Now that you know a little bit more about hip anatomy (from part one), it’ll be a little easier to understand why hip pain and other symptoms occur and what changes they can cause in the joint and the structures that support it. Careful evaluation of the joint and a thorough review of the symptoms are the first essential steps in helping to determine the best course of treatment to relieve symptoms and, hopefully, restore normal function of the joint.
Diagnosing the cause of hip pain
Just as surgical techniques have improved significantly during the past decade or so, the techniques used for evaluating and diagnosing the causes of hip pain have also evolved. Today, the joint can be carefully examined through noninvasive diagnostic imaging like x-ray, CT imaging and MRI imaging, as well as minimally-invasive arthroscopy methods that use special instruments to see inside the joint.
In fact, arthroscopy can help not only to pinpoint and refine the understanding of the cause of his symptoms but also provide critical information to help plan surgery so patients can experience the best possible outcomes.
During an arthroscopic diagnostic procedure, the surgeon will insert a very thin scope into the joint using a very small incision and guided into the joint space using an imaging technique like an x-ray. A few fluid pumps into the joint to gently open the joint space for better viewing.
The end of the arthroscope features a very tiny camera that can take clear images of the joint interior, transmitting those images back to a computer and monitor so they can be viewed both during the procedure and afterward to aid in treatment planning.
Because it uses a tiny incision, arthroscopy performs without general anesthesia, either while you’re lying on your back on your side, depending on the angle needed to obtain the most accurate images.
In addition to diagnosing hip problems, arthroscopy can also perform some types of surgical repairs. (We’ll cover these in parts three and four of the series).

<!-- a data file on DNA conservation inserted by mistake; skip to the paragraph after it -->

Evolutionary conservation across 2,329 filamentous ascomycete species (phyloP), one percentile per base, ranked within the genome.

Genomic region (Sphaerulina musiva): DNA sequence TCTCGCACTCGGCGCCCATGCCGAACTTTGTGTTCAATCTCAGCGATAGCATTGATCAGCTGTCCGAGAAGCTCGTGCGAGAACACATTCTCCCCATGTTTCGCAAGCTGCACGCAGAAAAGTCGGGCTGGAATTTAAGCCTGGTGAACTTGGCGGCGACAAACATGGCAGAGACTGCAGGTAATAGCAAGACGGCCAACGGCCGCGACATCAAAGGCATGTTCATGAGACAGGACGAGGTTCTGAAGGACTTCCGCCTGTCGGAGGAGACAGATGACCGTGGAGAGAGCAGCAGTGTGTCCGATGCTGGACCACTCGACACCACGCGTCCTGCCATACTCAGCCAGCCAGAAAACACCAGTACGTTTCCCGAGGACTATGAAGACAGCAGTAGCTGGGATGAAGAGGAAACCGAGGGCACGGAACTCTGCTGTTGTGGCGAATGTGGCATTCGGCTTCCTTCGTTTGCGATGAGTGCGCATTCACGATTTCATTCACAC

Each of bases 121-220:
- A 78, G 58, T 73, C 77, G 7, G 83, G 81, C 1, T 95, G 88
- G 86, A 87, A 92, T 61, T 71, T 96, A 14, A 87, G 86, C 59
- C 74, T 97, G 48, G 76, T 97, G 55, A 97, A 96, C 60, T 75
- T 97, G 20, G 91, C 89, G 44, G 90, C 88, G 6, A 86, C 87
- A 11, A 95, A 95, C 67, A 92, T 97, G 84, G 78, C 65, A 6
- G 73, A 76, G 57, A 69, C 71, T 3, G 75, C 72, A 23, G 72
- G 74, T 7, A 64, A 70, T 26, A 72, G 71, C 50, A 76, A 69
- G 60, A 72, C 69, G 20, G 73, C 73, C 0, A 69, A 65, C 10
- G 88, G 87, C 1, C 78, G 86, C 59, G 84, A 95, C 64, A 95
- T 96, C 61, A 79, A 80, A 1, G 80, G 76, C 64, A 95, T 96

Common causes of hip pain
One of the most common causes of hip pain is osteoarthritis (and less commonly, rheumatoid arthritis). Arthritis causes a destruction of the joint surfaces, breaking down the protective layer of cartilage so friction between the femoral head and acetabulum (the socket portion) is increased.
As arthritis progresses, the bones can even become worn and damaged, and pain tends to substantially increase, along with stiffness and decreased range of motion. Arthritis can affect patients of any age, but it’s more common among older men and women and among athletes who place a lot of strain on the joint. Rheumatoid arthritis is an immune-mediated disease that develops when the immune system attacks healthy joint tissue.
Of course, fractures and dislocations can also cause considerable pain, especially when any type of weight applies to the joint. Most fractures and dislocations undergo diagnostic imaging.
Soft tissue injuries like torn or strained ligaments or tears to the labrum, the ring of cartilage that surrounds the socket, often diagnoses with CT scanning, but sometimes arthroscopy provides more in-depth information or even to provide treatment.
Less commonly, diseases and conditions like rickets, osteoporosis (“brittle” bones), osteonecrosis (death of bone tissue) or osteomyelitis (deep infection) can cause pain and ache in and around the joint. And finally, some hip pain may not be directly related to your hip joint at all, but instead may be due to herniated discs or other back problems or problems affecting the knees.
Getting the best treatment
Yep, that’s a lot of causes. That’s why a thorough evaluation by an orthopaedist is so critical in ensuring the most appropriate course of treatment. In parts three and four, we’ll look at some of the treatments – surgical and non-surgical – used to relieve hip pain and improve joint function and mobility.